Throughout the rest of that day, my family was busy preparing for the funeral. Where it will be held, what time it will be held, and about what everyone will eulogize.

“Can I go to the funeral? I would really like to go because I loved Uncle Sam so much,” I asked my parents the following day.

“No, you cannot go. I am so sorry, but your father and I feel that it is best if you and your brothers stay home. A funeral is not a great place for children as young as you are,” my mother informed me

“Fine, but I still really want to go.”

For the next week, all I heard was either my parents’ friends whispering messages that they did not want my brothers and I to hear or “What books do you like to read?” “Have you seen any good movies lately?” “What is your favorite subject in school?” Any questions that people felt would help take my mind off of the tragic situation that just occurred. This worked for a couple of minutes, but once I caught sight of my father’s tear-filled eyes it was as if an alarm went off in my head; I suddenly remembered what happened, and I instantly became upset again.

I knew then that life would never again be the same, especially for my father. He lost his mother, grandmother, and aunt all in the same car accident when he was only eleven, he lost his other brother to cancer when he was still in high school, and he lost his father and grandfather to old age when he was starting his first job. Uncle Sam was the only person left from his immediate family, and now my father lost him, too.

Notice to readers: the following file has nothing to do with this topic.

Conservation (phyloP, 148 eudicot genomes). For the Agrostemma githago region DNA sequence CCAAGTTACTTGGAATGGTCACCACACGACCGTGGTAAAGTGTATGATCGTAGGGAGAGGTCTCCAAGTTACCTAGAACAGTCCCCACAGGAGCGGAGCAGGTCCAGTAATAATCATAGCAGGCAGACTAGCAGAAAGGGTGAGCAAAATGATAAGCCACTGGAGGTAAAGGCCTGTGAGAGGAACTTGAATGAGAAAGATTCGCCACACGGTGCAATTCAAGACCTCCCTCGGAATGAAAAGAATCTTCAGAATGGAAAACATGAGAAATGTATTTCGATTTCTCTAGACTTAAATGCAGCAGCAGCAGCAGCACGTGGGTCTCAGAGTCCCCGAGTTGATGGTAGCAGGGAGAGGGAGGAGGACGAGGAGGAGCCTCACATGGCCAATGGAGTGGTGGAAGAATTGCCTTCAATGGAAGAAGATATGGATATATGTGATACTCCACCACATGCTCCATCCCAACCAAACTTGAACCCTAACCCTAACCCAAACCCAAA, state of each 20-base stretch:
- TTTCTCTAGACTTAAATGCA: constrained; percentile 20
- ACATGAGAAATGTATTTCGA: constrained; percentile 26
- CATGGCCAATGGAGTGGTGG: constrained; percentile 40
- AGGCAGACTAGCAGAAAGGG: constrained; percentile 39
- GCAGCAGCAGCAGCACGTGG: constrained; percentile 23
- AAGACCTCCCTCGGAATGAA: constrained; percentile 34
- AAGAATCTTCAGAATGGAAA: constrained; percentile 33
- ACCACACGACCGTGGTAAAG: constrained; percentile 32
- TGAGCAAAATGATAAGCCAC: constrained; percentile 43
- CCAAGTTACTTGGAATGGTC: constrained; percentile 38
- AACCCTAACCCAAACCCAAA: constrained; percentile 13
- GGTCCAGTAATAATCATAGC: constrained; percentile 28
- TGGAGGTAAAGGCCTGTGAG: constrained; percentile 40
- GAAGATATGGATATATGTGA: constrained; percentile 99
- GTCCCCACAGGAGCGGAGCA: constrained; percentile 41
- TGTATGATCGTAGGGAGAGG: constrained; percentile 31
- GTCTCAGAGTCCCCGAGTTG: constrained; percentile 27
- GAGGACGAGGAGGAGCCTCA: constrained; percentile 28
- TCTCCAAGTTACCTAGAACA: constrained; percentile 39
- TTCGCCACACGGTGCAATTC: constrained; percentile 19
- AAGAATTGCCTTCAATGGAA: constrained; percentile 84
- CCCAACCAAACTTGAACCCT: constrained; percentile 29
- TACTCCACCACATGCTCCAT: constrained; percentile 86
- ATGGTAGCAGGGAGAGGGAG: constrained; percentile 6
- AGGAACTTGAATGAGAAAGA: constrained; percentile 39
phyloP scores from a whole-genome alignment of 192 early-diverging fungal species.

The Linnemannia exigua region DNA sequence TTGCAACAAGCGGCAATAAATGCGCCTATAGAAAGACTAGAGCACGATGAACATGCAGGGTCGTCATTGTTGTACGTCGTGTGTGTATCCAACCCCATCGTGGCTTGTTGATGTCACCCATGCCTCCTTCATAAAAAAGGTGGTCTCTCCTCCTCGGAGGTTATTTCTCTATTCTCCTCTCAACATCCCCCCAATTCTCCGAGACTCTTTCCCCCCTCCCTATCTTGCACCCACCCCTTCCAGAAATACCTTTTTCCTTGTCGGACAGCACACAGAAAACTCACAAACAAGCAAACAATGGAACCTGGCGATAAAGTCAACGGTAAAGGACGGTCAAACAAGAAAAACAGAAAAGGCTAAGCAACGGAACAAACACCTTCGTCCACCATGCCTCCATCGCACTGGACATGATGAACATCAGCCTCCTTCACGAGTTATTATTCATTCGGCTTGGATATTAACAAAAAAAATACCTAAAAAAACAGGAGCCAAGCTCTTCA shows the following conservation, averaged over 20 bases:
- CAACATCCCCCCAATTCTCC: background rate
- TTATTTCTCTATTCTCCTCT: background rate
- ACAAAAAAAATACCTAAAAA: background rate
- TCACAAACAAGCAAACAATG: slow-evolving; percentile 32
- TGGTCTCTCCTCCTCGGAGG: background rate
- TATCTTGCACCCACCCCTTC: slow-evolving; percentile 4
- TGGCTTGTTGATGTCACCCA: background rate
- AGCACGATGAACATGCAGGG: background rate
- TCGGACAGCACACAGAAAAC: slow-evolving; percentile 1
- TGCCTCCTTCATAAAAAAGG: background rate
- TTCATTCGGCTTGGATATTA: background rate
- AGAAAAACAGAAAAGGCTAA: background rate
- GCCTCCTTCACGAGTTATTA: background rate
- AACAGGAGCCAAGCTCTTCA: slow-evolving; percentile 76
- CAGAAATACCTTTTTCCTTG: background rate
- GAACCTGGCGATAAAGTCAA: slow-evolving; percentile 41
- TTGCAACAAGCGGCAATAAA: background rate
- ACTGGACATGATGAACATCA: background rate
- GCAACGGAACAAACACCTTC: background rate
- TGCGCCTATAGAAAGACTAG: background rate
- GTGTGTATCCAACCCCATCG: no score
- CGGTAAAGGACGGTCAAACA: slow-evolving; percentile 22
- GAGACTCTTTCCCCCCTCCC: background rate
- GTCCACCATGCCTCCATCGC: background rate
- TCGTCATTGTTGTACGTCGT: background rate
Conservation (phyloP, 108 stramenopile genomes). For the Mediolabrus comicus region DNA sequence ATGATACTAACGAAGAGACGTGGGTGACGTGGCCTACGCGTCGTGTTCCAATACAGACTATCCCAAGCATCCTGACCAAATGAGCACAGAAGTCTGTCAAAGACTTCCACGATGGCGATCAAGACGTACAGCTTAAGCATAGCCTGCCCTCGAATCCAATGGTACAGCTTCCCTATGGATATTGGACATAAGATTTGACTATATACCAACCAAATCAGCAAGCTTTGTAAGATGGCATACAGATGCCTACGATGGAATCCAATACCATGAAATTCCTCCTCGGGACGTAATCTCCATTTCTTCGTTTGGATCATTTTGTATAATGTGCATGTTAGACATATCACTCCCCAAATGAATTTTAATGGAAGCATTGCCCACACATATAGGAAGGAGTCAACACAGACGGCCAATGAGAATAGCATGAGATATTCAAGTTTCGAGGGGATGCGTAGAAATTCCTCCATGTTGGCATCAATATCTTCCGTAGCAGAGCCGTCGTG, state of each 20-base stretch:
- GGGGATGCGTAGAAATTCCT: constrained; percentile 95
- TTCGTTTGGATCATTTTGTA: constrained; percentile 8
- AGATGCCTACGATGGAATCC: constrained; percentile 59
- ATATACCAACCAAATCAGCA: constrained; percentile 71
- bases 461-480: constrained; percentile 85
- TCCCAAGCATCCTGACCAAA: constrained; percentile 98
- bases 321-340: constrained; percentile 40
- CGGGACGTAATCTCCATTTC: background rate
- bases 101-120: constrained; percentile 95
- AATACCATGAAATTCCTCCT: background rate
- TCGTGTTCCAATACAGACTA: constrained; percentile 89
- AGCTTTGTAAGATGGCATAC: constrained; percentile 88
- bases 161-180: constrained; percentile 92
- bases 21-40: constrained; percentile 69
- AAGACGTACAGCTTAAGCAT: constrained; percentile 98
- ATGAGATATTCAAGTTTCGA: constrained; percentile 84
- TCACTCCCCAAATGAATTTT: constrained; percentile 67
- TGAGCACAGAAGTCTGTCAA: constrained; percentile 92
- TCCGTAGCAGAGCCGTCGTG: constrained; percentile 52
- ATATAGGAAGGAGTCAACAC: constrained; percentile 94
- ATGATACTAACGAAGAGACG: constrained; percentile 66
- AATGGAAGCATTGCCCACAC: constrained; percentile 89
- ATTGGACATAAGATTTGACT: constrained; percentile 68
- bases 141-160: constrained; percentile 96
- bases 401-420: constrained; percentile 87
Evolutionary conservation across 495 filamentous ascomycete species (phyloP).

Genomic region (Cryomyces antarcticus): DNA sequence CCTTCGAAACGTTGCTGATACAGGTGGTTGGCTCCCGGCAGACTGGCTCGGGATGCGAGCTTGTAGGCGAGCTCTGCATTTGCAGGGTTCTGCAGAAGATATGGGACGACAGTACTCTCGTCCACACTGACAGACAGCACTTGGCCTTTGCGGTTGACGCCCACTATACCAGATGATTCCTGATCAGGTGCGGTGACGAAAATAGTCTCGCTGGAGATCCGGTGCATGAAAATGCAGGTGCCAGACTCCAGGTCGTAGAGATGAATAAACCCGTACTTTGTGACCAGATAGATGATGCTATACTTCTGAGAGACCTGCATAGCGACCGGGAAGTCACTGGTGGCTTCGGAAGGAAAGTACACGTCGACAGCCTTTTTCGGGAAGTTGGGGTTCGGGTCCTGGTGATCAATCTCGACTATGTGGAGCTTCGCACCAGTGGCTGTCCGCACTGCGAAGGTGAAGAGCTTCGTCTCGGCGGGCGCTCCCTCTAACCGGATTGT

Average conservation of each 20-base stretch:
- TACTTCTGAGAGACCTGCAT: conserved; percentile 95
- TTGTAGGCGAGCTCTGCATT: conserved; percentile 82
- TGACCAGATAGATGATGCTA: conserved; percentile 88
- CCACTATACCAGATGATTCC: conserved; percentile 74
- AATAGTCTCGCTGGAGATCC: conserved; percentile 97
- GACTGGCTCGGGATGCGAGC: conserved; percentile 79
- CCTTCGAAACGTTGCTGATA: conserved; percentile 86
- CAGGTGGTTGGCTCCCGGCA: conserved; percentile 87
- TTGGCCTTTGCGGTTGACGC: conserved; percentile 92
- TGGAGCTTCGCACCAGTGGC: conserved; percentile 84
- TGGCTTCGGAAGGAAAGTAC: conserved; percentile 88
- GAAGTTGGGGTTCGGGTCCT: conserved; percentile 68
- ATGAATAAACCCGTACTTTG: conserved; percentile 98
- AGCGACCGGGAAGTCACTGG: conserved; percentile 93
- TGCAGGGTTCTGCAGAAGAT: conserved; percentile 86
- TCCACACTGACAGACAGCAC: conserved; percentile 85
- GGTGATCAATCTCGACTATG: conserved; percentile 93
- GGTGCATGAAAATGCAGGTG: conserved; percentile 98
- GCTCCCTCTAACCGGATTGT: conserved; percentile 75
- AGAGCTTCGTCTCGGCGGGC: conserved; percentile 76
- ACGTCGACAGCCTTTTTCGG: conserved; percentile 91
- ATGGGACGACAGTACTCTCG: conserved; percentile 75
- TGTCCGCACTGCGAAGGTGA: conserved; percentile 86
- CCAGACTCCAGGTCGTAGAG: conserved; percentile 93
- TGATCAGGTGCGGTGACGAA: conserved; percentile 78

On the anniversary of his death this past year—which marked six years since he passed away—I wrote him a letter.

“Uncle Sam,
I know that you will never read this letter but I still felt that it was important to write it. First of all, hello. I have not said that to you in six years, nor will I ever say it to you ever again, so it feels a little strange saying it now. Saying this to someone who cannot respond by saying ‘Hello’ back. I think of you every day. I imagine how different life would be with you here. You and Aunt Lily would still live down the road from me, and I would go over to your house every Saturday to play Mancala with you. You could help me learn to drive just like you did with your two children. My youngest brother will have memories with you just like I do. In many more ways, life would have been different.

Though I am upset that you are not physically here with me, I believe that you are still watching over me from above and are helping me out during the hard times in my life and in the easier times as well, and that is very comforting to know. That though I cannot see you, you can still see my brothers and me grow up. That you are still involved in our lives, just in a different way.

I miss you very much.”

Even though time does lessen the pain of an incident, the pain never fully goes away. I have moved on with my life, and I am not constantly depressed, but there will always be a memory of this tragic incident that changed my life for the better and for the worse. The positive that came out of this experience is that I learned to cherish every moment because you never know what can happen the very next second.